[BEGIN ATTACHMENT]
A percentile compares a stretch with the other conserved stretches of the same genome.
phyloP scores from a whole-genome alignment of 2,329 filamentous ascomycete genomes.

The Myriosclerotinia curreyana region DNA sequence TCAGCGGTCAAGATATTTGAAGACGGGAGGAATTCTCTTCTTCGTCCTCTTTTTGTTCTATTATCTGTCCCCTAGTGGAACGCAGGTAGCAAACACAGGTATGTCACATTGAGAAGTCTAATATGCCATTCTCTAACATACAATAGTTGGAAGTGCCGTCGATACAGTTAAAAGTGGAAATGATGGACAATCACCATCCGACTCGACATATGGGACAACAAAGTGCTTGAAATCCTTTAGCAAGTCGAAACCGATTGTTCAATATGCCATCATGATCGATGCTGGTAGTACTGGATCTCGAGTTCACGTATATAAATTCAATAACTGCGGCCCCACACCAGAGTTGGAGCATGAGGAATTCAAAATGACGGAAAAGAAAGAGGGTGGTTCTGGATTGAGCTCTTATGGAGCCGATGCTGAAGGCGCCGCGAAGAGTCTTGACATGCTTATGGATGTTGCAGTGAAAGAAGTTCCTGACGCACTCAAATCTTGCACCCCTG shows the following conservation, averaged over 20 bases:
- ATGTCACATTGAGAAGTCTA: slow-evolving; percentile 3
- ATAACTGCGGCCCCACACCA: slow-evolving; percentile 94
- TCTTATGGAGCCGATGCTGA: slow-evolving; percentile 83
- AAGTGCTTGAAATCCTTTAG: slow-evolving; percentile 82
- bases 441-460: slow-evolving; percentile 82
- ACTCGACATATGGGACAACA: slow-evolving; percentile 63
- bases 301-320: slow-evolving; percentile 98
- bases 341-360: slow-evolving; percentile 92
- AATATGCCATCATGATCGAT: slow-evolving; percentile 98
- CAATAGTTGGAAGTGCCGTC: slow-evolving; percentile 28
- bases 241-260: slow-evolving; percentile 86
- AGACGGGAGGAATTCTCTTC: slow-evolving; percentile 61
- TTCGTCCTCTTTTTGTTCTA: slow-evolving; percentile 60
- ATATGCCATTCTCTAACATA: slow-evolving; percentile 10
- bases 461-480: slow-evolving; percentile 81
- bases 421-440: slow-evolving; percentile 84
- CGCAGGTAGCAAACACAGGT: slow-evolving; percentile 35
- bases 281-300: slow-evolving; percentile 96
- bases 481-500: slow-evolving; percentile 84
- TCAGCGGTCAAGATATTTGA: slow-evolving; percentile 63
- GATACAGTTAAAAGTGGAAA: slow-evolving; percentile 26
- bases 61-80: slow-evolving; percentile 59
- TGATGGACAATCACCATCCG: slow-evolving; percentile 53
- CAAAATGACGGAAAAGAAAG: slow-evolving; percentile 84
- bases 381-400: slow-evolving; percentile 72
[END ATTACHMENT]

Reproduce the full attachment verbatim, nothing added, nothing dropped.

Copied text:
A percentile compares a stretch with the other conserved stretches of the same genome.
phyloP scores from a whole-genome alignment of 2,329 filamentous ascomycete genomes.

The Myriosclerotinia curreyana region DNA sequence TCAGCGGTCAAGATATTTGAAGACGGGAGGAATTCTCTTCTTCGTCCTCTTTTTGTTCTATTATCTGTCCCCTAGTGGAACGCAGGTAGCAAACACAGGTATGTCACATTGAGAAGTCTAATATGCCATTCTCTAACATACAATAGTTGGAAGTGCCGTCGATACAGTTAAAAGTGGAAATGATGGACAATCACCATCCGACTCGACATATGGGACAACAAAGTGCTTGAAATCCTTTAGCAAGTCGAAACCGATTGTTCAATATGCCATCATGATCGATGCTGGTAGTACTGGATCTCGAGTTCACGTATATAAATTCAATAACTGCGGCCCCACACCAGAGTTGGAGCATGAGGAATTCAAAATGACGGAAAAGAAAGAGGGTGGTTCTGGATTGAGCTCTTATGGAGCCGATGCTGAAGGCGCCGCGAAGAGTCTTGACATGCTTATGGATGTTGCAGTGAAAGAAGTTCCTGACGCACTCAAATCTTGCACCCCTG shows the following conservation, averaged over 20 bases:
- ATGTCACATTGAGAAGTCTA: slow-evolving; percentile 3
- ATAACTGCGGCCCCACACCA: slow-evolving; percentile 94
- TCTTATGGAGCCGATGCTGA: slow-evolving; percentile 83
- AAGTGCTTGAAATCCTTTAG: slow-evolving; percentile 82
- bases 441-460: slow-evolving; percentile 82
- ACTCGACATATGGGACAACA: slow-evolving; percentile 63
- bases 301-320: slow-evolving; percentile 98
- bases 341-360: slow-evolving; percentile 92
- AATATGCCATCATGATCGAT: slow-evolving; percentile 98
- CAATAGTTGGAAGTGCCGTC: slow-evolving; percentile 28
- bases 241-260: slow-evolving; percentile 86
- AGACGGGAGGAATTCTCTTC: slow-evolving; percentile 61
- TTCGTCCTCTTTTTGTTCTA: slow-evolving; percentile 60
- ATATGCCATTCTCTAACATA: slow-evolving; percentile 10
- bases 461-480: slow-evolving; percentile 81
- bases 421-440: slow-evolving; percentile 84
- CGCAGGTAGCAAACACAGGT: slow-evolving; percentile 35
- bases 281-300: slow-evolving; percentile 96
- bases 481-500: slow-evolving; percentile 84
- TCAGCGGTCAAGATATTTGA: slow-evolving; percentile 63
- GATACAGTTAAAAGTGGAAA: slow-evolving; percentile 26
- bases 61-80: slow-evolving; percentile 59
- TGATGGACAATCACCATCCG: slow-evolving; percentile 53
- CAAAATGACGGAAAAGAAAG: slow-evolving; percentile 84
- bases 381-400: slow-evolving; percentile 72